Hakka has six tones just like Cantonese and has similarities with Gan and the language as well as Hakka has borrowed extensively from Cantonese.
These are the seven major groups of different Chinese languages. Each one has a number of dialects, making the Chinese language very complex. Many of these are specifically spoken in individual locales, which require deep cultural and geographical knowledge from translators and interpreters.
In Mainland China and many areas overseas, Simplified Mandarin, which is the official script used in China, is applied for all written text. However, there are places such as Singapore that have developed its own style and vocabulary. With the variations, it is essential that you work only with a professional translator to ensure that your Chinese language translation is accurate.
What Is Simplified Chinese?
The short answer: It’s a Chinese writing system.
Did you know that there are three very distinct Chinese written languages? These are Traditional Chinese for Taiwan, Traditional Chinese for Hong Kong, and Simplified Chinese for mainland China. To the untrained eye, these three forms of written Chinese might look very similar, but there are a couple of significant differentiators between them. Here’s a quick look at the difference between traditional and simplified Chinese!
In essence, Simplified Chinese is, well, a simplification of the Traditional Chinese alphabet. This is done through the merging of character and stroke reduction.
You see, with over 50,000 characters in its lexical inventory, simplifying the Traditional Chinese alphabet was anything but simple. And it was until 1949, when The People’s Republic of China was established, that the official simplified writing system was developed.
The goal of this plan was to make reading and writing more accessible to the population. Chinese linguists and the government spent a few decades simplifying more than 2,000 Chinese characters. And today, it’s the standard writing system for more than a billion Chinese citizens.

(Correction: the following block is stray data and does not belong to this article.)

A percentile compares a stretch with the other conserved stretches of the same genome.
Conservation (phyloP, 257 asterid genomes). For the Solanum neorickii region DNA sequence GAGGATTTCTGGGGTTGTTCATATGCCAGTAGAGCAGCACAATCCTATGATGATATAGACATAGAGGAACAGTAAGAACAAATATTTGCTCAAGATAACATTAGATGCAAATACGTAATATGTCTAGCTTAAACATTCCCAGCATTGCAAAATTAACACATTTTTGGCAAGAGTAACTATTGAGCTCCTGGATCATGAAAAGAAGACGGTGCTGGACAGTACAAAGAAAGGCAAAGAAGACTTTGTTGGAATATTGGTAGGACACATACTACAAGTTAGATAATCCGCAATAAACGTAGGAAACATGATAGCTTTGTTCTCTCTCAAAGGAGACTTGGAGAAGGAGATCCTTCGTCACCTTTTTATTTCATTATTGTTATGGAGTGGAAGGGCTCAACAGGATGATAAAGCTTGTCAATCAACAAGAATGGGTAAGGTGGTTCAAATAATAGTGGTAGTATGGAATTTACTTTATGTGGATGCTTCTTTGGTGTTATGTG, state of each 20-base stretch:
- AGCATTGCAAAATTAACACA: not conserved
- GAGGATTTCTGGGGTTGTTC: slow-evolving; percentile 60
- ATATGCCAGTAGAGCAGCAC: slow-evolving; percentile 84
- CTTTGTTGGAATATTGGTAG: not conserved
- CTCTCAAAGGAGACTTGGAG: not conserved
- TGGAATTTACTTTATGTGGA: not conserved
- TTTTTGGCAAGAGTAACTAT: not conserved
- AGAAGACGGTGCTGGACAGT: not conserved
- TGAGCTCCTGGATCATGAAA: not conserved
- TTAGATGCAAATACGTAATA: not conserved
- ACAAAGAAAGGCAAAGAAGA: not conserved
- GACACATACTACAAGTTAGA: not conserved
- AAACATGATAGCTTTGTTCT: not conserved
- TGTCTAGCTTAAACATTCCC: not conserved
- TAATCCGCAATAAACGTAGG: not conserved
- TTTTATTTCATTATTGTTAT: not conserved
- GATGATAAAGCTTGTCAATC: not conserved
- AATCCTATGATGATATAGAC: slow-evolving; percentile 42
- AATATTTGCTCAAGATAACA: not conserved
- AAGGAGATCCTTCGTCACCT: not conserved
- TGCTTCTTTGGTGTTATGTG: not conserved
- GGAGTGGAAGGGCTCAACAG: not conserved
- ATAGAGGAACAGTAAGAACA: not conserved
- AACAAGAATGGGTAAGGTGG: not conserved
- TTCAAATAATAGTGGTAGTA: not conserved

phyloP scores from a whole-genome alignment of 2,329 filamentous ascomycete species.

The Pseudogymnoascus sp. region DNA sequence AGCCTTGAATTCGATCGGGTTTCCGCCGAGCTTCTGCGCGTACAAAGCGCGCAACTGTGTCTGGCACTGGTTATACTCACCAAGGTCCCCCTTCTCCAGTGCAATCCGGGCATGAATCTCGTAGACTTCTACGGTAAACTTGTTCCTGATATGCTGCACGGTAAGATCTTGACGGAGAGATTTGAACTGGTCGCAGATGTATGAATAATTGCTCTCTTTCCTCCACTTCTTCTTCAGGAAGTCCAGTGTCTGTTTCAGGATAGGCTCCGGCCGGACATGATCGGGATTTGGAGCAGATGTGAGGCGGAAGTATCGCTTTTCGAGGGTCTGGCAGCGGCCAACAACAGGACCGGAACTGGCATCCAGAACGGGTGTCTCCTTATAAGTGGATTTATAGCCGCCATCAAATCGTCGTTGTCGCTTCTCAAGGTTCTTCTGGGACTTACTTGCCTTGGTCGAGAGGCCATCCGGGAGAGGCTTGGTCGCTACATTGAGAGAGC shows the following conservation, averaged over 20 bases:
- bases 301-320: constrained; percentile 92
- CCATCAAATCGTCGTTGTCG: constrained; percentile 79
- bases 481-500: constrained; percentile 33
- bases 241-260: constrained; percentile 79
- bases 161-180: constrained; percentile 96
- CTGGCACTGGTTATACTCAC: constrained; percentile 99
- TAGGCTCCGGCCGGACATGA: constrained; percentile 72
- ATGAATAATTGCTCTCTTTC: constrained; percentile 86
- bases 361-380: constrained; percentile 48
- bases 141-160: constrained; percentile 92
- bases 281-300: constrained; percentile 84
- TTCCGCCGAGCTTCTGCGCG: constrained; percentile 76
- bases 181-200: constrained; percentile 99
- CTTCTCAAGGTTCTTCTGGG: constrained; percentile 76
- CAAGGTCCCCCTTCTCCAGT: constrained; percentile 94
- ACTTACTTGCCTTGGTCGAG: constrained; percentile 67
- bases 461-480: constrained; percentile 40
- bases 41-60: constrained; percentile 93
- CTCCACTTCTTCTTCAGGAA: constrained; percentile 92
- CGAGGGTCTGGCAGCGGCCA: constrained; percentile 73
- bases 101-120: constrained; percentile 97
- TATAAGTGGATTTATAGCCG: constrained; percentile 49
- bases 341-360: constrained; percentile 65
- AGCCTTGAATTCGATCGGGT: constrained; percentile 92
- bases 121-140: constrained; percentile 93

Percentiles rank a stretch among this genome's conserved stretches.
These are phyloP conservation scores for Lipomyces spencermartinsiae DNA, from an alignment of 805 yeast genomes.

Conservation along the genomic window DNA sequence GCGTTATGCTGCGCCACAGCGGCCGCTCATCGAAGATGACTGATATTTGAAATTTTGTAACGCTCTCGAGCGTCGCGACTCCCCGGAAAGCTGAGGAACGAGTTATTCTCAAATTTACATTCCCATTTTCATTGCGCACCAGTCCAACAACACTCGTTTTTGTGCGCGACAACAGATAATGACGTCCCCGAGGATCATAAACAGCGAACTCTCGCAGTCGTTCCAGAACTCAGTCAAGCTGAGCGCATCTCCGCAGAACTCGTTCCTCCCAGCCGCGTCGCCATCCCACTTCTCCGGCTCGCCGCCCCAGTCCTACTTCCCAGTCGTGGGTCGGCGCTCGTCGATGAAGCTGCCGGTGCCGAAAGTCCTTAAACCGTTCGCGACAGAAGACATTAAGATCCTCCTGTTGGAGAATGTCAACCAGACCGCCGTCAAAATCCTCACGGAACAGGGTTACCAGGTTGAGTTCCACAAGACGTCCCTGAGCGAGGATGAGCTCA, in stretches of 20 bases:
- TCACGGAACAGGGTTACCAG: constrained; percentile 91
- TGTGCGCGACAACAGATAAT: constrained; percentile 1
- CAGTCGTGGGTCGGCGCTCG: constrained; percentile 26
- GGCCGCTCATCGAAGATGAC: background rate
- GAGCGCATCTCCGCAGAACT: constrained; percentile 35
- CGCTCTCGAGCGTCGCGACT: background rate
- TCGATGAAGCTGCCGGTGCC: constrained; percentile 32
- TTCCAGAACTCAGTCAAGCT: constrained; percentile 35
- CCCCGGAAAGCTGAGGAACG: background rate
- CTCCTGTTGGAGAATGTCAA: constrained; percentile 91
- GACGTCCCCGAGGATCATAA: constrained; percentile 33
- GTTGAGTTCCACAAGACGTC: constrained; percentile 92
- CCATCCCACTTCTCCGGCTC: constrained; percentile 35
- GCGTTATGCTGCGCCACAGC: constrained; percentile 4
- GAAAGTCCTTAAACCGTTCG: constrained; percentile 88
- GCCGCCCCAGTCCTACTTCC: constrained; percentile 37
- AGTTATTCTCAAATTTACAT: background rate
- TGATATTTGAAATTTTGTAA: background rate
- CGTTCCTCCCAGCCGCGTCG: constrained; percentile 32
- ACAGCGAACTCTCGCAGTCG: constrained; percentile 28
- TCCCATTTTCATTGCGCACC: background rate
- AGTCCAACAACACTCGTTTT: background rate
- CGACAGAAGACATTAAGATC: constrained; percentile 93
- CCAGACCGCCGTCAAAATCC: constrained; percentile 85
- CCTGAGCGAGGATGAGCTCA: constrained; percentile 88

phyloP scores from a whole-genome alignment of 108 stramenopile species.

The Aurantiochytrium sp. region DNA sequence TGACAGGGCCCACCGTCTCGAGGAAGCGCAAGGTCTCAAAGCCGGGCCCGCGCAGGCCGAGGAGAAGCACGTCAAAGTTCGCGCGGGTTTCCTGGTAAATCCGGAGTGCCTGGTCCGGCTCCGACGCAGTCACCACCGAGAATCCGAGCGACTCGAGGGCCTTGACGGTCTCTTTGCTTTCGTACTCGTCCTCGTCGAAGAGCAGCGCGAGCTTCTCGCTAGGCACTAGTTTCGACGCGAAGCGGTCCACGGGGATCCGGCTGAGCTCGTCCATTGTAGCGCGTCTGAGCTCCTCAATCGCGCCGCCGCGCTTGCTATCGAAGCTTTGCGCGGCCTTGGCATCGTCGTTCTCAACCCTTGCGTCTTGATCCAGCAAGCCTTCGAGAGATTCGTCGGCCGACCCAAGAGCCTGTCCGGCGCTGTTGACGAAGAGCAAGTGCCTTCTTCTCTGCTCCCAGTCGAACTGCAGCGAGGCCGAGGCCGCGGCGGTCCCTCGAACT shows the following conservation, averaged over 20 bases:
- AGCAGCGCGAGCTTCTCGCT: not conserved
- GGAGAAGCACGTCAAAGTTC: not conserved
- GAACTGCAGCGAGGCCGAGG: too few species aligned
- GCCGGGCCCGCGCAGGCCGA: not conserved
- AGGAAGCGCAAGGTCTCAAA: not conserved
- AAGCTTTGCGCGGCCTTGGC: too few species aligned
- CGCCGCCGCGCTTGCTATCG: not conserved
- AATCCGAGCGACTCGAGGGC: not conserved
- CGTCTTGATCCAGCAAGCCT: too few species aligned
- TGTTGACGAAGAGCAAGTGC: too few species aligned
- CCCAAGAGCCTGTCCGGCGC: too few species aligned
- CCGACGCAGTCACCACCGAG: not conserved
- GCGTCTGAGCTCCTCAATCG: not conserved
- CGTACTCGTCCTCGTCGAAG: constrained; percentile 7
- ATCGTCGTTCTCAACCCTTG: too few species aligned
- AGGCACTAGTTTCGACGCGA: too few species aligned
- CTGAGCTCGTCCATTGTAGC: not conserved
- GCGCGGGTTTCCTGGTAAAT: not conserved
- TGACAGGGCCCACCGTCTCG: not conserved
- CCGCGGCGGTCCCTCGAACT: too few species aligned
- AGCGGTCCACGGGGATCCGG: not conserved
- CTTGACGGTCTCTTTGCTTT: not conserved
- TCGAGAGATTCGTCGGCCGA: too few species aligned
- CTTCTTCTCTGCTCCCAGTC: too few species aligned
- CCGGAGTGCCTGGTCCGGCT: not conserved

Even though Traditional Chinese has diminished from everyday use in mainland China, it is still used in formal settings and to emphasize certain words and phrases. Many foreign media and subtitled video content from Hong Kong and Taiwan also contain Traditional Chinese. The simplification process, however, is of ongoing nature. The last edits made to the writing system were done in 2013 and we expect to see some more changes soon with the drive for globalization of the world economy. Just like the spoken languages in China continue to evolve, so will the writing system.
Understanding the Linguistic Diversity in China
A professional translation company like Day Translations, Inc. understands linguistic diversity. With a nation as large as China, it is understandable that it will have a number of languages. Our translators fully understand the differences between the various Chinese dialects. All our translators are native speakers and live in-country. You do not have to search for experts in Chinese translation services because it is very easy to get in touch with Day Translations, Inc. You can call us at 1-800-969-6853 or send us an email at Contact us at your convenience. We are available 24/7, every day of the year.